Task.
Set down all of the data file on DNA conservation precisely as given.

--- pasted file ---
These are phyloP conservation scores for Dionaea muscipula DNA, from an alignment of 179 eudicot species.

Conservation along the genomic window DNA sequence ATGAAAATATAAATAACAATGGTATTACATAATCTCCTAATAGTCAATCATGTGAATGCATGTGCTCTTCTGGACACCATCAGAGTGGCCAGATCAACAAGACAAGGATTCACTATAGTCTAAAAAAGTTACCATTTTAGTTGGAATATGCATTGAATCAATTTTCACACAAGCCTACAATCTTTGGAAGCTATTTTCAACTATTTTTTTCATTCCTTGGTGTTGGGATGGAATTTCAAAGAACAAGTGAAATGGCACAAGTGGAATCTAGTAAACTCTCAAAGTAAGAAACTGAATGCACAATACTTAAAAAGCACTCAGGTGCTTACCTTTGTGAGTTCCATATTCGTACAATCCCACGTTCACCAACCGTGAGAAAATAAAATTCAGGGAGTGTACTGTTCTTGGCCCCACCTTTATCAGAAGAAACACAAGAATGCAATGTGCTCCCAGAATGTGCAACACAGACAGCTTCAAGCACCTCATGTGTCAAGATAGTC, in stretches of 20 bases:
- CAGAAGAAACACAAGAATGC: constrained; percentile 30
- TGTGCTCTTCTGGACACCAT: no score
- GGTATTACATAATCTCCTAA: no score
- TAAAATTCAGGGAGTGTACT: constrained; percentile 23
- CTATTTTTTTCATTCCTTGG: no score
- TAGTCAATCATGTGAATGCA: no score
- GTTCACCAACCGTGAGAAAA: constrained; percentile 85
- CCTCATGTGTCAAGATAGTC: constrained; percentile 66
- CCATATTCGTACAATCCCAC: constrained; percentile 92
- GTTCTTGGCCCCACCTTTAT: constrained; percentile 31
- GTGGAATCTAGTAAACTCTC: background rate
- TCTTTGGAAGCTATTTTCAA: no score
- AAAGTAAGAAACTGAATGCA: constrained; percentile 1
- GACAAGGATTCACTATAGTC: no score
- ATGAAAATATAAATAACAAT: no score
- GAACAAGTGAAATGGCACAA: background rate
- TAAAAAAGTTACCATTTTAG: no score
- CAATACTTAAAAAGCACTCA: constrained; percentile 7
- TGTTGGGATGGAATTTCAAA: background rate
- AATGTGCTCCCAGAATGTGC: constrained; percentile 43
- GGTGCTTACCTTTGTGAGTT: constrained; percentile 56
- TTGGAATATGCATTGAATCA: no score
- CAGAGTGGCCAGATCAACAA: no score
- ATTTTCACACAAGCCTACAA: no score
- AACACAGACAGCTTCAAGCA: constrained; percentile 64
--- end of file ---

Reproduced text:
These are phyloP conservation scores for Dionaea muscipula DNA, from an alignment of 179 eudicot species.

Conservation along the genomic window DNA sequence ATGAAAATATAAATAACAATGGTATTACATAATCTCCTAATAGTCAATCATGTGAATGCATGTGCTCTTCTGGACACCATCAGAGTGGCCAGATCAACAAGACAAGGATTCACTATAGTCTAAAAAAGTTACCATTTTAGTTGGAATATGCATTGAATCAATTTTCACACAAGCCTACAATCTTTGGAAGCTATTTTCAACTATTTTTTTCATTCCTTGGTGTTGGGATGGAATTTCAAAGAACAAGTGAAATGGCACAAGTGGAATCTAGTAAACTCTCAAAGTAAGAAACTGAATGCACAATACTTAAAAAGCACTCAGGTGCTTACCTTTGTGAGTTCCATATTCGTACAATCCCACGTTCACCAACCGTGAGAAAATAAAATTCAGGGAGTGTACTGTTCTTGGCCCCACCTTTATCAGAAGAAACACAAGAATGCAATGTGCTCCCAGAATGTGCAACACAGACAGCTTCAAGCACCTCATGTGTCAAGATAGTC, in stretches of 20 bases:
- CAGAAGAAACACAAGAATGC: constrained; percentile 30
- TGTGCTCTTCTGGACACCAT: no score
- GGTATTACATAATCTCCTAA: no score
- TAAAATTCAGGGAGTGTACT: constrained; percentile 23
- CTATTTTTTTCATTCCTTGG: no score
- TAGTCAATCATGTGAATGCA: no score
- GTTCACCAACCGTGAGAAAA: constrained; percentile 85
- CCTCATGTGTCAAGATAGTC: constrained; percentile 66
- CCATATTCGTACAATCCCAC: constrained; percentile 92
- GTTCTTGGCCCCACCTTTAT: constrained; percentile 31
- GTGGAATCTAGTAAACTCTC: background rate
- TCTTTGGAAGCTATTTTCAA: no score
- AAAGTAAGAAACTGAATGCA: constrained; percentile 1
- GACAAGGATTCACTATAGTC: no score
- ATGAAAATATAAATAACAAT: no score
- GAACAAGTGAAATGGCACAA: background rate
- TAAAAAAGTTACCATTTTAG: no score
- CAATACTTAAAAAGCACTCA: constrained; percentile 7
- TGTTGGGATGGAATTTCAAA: background rate
- AATGTGCTCCCAGAATGTGC: constrained; percentile 43
- GGTGCTTACCTTTGTGAGTT: constrained; percentile 56
- TTGGAATATGCATTGAATCA: no score
- CAGAGTGGCCAGATCAACAA: no score
- ATTTTCACACAAGCCTACAA: no score
- AACACAGACAGCTTCAAGCA: constrained; percentile 64